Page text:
sold out Florida pie pear or Florida sand pear is a species complex of an Asian pear that has become naturalized over parts of Florida where it has become a niche wild food that is a harvestable crop used for pies. Some consider it a forgotten or neglected fruit. Others view it as just a wild form of pear similar to other wild fruits that have established themselves in abandoned fields and herbicide damaged land. This tart pear benefits from a series of frosts where the astringency is lost as it becomes sweet and raisin like. Its use for pies became popular when no other fruit was ripening late in the year. The use of sugar and cooking mellows the flavor like a raisin pie but with pears. The pears are cooked and pushed through a colander and then blended to make a rich pear like flavor. As small as these pears are, the flavor is remarkably good. Ripens in November in Michigan. I collect them in December usually. The pears stay on the trees very late until they are often consumed by birds if you do not get there in time. The seeds are consumed as well by squirrels too.
We got our seed from an elderly woman from northern Florida who loved to collect the fruits every year and make a pie pear during the holidays. She sent me the fruit which sent a beautiful aroma throughout the post office according to the postal clerk who handed me the rather leaky package wrapped in plastic. When I first planted the seedlings on my farm, I did not think they would make it. I mean they are from Florida after all. But to my surprise they not only survived but were quite vigorous.
This species really needs to be identified more closely as it appears to be a separate species. It is possible to be a native American pear. The Florida pie pear is a valuable genetic resource. There is likely some hybridization within it but in general the flowers, mature bark, leaves and spur type fruiting is very similar to the Asian pear. Our Asian pear seedlings are near these plants. Fruit size varies but tends to be around 1/2 inch in size. The fruit is always born in clusters and easy to pick large quantities.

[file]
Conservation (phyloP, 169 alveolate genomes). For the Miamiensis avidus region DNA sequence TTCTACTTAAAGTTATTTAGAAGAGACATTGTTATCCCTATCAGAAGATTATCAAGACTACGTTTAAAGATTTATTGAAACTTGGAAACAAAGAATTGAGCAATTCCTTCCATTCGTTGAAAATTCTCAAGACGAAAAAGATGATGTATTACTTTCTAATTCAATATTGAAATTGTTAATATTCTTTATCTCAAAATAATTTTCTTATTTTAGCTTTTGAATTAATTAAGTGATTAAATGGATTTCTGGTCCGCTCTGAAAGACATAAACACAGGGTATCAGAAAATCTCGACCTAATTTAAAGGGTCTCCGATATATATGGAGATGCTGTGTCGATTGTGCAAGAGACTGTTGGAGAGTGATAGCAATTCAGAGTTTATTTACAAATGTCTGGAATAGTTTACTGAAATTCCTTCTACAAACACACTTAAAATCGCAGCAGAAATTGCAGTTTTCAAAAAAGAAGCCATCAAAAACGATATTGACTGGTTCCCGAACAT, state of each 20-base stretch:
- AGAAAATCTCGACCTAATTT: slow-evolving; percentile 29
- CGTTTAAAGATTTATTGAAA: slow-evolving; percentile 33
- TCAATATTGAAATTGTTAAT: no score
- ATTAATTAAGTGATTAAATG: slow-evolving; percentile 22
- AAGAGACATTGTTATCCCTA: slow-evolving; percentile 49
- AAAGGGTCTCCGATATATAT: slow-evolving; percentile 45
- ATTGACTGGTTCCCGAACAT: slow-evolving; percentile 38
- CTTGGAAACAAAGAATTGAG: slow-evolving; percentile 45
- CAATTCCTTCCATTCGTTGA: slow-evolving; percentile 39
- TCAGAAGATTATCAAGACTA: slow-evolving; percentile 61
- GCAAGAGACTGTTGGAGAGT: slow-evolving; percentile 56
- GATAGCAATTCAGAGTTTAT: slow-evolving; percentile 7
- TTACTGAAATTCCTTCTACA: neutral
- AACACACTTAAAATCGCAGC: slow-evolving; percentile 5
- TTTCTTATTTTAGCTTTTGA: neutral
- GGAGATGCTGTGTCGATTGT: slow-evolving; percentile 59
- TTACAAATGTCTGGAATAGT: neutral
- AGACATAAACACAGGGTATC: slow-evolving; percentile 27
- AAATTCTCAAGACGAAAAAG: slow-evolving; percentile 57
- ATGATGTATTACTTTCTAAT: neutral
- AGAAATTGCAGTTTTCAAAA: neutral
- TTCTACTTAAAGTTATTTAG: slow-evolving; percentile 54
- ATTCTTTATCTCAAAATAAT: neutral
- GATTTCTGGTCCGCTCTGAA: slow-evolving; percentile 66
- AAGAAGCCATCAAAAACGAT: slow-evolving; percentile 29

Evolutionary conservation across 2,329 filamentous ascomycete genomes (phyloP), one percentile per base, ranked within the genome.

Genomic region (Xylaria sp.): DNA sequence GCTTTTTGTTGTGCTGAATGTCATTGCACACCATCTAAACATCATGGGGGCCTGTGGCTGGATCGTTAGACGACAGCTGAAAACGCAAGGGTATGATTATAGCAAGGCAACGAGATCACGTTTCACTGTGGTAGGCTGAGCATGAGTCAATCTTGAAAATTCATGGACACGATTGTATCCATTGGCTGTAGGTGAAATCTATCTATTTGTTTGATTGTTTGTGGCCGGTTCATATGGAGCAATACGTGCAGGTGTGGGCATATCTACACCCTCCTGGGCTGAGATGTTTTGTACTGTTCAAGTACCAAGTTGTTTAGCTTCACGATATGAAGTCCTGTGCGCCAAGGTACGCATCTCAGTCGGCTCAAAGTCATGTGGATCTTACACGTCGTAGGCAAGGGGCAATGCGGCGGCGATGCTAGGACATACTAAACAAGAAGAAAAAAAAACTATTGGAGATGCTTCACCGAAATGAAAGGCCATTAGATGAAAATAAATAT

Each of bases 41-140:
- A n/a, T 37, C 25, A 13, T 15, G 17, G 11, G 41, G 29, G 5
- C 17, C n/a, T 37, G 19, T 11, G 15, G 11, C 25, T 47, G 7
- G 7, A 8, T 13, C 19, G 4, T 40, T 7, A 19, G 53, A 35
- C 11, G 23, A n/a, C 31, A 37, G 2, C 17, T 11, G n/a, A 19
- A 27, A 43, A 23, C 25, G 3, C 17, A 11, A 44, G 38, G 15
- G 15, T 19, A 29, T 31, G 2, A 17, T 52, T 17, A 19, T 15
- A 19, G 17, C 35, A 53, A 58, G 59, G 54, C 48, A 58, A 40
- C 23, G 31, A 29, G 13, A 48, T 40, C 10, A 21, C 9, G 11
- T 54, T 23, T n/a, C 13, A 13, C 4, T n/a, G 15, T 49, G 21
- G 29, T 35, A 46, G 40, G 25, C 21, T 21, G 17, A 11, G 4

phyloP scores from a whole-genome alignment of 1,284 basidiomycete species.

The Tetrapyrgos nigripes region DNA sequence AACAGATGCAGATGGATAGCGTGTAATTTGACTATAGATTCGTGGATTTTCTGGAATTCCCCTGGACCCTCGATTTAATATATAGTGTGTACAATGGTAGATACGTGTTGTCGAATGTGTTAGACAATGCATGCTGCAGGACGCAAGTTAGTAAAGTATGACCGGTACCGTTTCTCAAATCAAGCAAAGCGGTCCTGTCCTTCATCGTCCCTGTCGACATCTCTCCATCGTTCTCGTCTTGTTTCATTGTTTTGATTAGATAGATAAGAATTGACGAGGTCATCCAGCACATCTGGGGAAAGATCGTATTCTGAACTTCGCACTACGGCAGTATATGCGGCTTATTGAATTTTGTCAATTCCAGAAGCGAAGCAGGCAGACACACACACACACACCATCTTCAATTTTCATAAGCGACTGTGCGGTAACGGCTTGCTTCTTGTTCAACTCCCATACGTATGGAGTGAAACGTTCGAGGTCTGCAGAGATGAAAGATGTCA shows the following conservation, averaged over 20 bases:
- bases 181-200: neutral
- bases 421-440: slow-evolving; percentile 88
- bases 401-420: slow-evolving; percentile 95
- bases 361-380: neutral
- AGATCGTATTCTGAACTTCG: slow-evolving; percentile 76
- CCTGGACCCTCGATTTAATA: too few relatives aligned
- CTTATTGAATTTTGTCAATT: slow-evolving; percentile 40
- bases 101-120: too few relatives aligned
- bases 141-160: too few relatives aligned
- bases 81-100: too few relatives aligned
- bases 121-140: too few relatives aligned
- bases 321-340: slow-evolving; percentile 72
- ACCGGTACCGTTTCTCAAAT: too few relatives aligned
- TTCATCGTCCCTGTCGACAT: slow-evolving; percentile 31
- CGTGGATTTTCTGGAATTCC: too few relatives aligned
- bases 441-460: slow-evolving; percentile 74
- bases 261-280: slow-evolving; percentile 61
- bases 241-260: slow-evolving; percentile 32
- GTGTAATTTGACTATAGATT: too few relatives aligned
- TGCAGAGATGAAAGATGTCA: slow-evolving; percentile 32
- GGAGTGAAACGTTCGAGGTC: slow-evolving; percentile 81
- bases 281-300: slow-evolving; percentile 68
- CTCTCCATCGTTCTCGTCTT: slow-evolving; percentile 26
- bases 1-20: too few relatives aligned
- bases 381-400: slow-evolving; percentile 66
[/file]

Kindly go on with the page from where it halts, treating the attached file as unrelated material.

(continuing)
There are no known insects or diseases that affects the trees. Very immune to fire blight.
Variety: "Pie-in-the-Sky" Selected from 20 individuals Pie-in-the-Sky delivers both larger fruit and the normal heavy yields common with this seed selection. Fruits are produced in clusters and ripen late into November. This is the ideal time to harvest them after they have frosted several times. Similar to an Asian pear in tree structure, Pie-in-the-Sky has excellent vigor as a young tree compared to the other seedlings of its class. There is no fireblight and the fruit has no insect or disease presence ever. This selection still has that raisin like flavor of a good wild pie pear similar to the fruits that were sent to me many years ago.
To germinate the seed: Add seeds to a lightly moist media and distribute evenly in a zip lock bag. Store in your refrigerator for 90-12 days. Some seeds will begin sprouting in the bag in the fridge. Take those out and plant in pots. After 90 days, put the bag at room temperature and you can pick out the sprouted seeds and put in pots or plant the seeds in a good garden soil covering the seeds with 1/8 inch of soil. Before storing in refrigerator keep the seeds in the moist media for a day or two to let the seeds imbibe in water.
|Genus & Species||Pyrus pyrifolia xhybrid|
|Seed Source||Michigan-Florida Panhandle region|
|Height (ft)||20-40 ft. Strong upright pyramidal growth|
|Pollination Requirements||Self fertile.|
|Soil||Appears to be tolerant of every soil type possible. Can easily growi on rock or sand. Possible a good rootstock pear for very tough sites. Alkaline soil seems fine as well. Despite being from Florida, the soils here are very good with this pear.|
|Ease of Cultivation||Super tough pear needs a bit of processing in the kitchen but worth growing just for the floral raisin like flavor which can be used for jelly as well. Has not spread by seed at our farm. The seed is consumed by our healthy population of birds and squirrels. Nice fall color on some plants. This combined with the beautiful large white flowers make it a nice ornamental tree. Thorny upright tree with thick spurs and super hard wood makes this tree and it massive yields a perfect pear tree to grow for bletting like medlars.|